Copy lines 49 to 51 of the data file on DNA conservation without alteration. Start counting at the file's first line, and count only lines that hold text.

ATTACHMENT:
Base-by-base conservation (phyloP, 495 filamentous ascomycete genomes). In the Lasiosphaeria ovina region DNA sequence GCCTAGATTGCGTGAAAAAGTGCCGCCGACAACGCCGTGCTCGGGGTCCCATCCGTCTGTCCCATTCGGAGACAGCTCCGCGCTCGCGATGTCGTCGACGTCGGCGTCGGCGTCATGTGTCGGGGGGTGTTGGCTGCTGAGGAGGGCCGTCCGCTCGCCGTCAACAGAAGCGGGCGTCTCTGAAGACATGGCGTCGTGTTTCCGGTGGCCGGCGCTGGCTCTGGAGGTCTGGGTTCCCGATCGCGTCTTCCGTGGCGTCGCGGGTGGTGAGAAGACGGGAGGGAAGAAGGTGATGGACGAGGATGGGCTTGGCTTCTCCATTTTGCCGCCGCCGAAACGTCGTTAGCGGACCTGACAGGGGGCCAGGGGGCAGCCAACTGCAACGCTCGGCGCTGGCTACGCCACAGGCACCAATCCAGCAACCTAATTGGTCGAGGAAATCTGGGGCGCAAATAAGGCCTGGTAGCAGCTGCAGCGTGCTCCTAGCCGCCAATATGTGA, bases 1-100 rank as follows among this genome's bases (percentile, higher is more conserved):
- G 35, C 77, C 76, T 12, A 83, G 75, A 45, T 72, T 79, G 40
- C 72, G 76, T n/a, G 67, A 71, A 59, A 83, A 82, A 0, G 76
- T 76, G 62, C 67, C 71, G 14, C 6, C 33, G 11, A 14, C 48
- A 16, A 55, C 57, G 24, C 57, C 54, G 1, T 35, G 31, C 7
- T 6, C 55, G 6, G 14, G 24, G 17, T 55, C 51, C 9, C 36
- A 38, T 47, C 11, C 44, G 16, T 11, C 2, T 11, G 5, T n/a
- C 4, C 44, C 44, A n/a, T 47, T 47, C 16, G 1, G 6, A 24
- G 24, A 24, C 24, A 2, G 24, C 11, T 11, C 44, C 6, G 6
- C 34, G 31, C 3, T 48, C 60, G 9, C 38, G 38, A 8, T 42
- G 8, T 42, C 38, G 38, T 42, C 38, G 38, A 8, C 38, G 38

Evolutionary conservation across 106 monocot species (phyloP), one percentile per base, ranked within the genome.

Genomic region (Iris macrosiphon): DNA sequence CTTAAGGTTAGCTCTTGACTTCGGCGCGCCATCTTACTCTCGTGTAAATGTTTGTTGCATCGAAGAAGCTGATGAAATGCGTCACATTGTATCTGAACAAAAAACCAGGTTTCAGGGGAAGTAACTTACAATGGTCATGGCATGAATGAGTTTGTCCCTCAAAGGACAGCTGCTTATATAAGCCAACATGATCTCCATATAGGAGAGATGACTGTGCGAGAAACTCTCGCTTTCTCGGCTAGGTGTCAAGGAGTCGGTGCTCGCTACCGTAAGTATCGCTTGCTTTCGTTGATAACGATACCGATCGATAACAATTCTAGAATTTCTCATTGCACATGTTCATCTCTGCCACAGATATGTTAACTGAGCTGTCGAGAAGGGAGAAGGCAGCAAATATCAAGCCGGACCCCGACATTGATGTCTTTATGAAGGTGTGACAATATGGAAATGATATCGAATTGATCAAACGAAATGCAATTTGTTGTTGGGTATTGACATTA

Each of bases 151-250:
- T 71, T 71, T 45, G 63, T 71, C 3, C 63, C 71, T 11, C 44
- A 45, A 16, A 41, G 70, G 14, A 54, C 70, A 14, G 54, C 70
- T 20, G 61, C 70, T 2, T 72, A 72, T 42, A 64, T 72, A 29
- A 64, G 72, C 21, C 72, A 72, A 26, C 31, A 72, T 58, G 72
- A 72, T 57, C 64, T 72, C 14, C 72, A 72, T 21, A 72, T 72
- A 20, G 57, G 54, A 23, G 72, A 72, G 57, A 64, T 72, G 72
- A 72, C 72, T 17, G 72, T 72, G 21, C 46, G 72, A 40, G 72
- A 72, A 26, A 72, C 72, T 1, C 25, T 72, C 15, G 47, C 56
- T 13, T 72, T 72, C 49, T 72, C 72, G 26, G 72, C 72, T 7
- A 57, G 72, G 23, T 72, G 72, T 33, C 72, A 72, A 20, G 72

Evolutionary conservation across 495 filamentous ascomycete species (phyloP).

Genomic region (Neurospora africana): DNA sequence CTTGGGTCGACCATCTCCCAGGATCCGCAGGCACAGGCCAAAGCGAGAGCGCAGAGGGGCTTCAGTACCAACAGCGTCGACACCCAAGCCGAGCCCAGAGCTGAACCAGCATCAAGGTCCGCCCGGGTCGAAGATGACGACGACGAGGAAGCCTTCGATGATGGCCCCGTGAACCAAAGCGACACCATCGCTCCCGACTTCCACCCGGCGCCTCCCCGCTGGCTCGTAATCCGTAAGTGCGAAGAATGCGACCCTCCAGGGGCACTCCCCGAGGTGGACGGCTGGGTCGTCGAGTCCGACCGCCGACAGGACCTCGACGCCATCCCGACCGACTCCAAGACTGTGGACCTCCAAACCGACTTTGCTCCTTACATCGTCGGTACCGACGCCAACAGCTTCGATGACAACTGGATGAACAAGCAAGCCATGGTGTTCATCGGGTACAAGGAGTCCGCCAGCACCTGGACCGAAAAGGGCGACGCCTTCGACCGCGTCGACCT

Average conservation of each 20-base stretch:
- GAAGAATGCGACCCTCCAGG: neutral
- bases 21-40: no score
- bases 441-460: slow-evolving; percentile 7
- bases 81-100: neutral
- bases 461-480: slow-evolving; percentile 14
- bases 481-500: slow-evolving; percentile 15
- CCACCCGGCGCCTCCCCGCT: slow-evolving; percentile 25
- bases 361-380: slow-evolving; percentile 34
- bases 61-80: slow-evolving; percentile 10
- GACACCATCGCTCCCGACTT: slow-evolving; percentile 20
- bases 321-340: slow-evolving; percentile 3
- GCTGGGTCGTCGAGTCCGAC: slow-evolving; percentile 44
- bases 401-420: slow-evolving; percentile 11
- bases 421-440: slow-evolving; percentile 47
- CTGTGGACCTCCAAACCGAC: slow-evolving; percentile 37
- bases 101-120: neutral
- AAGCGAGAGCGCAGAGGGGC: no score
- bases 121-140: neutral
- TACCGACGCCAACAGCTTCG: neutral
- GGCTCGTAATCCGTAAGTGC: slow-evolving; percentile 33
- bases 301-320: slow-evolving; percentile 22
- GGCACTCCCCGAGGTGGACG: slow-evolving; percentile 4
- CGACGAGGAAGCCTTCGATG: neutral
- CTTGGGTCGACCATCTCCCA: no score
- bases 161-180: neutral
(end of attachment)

- GGCACTCCCCGAGGTGGACG: slow-evolving; percentile 4
- CGACGAGGAAGCCTTCGATG: neutral
- CTTGGGTCGACCATCTCCCA: no score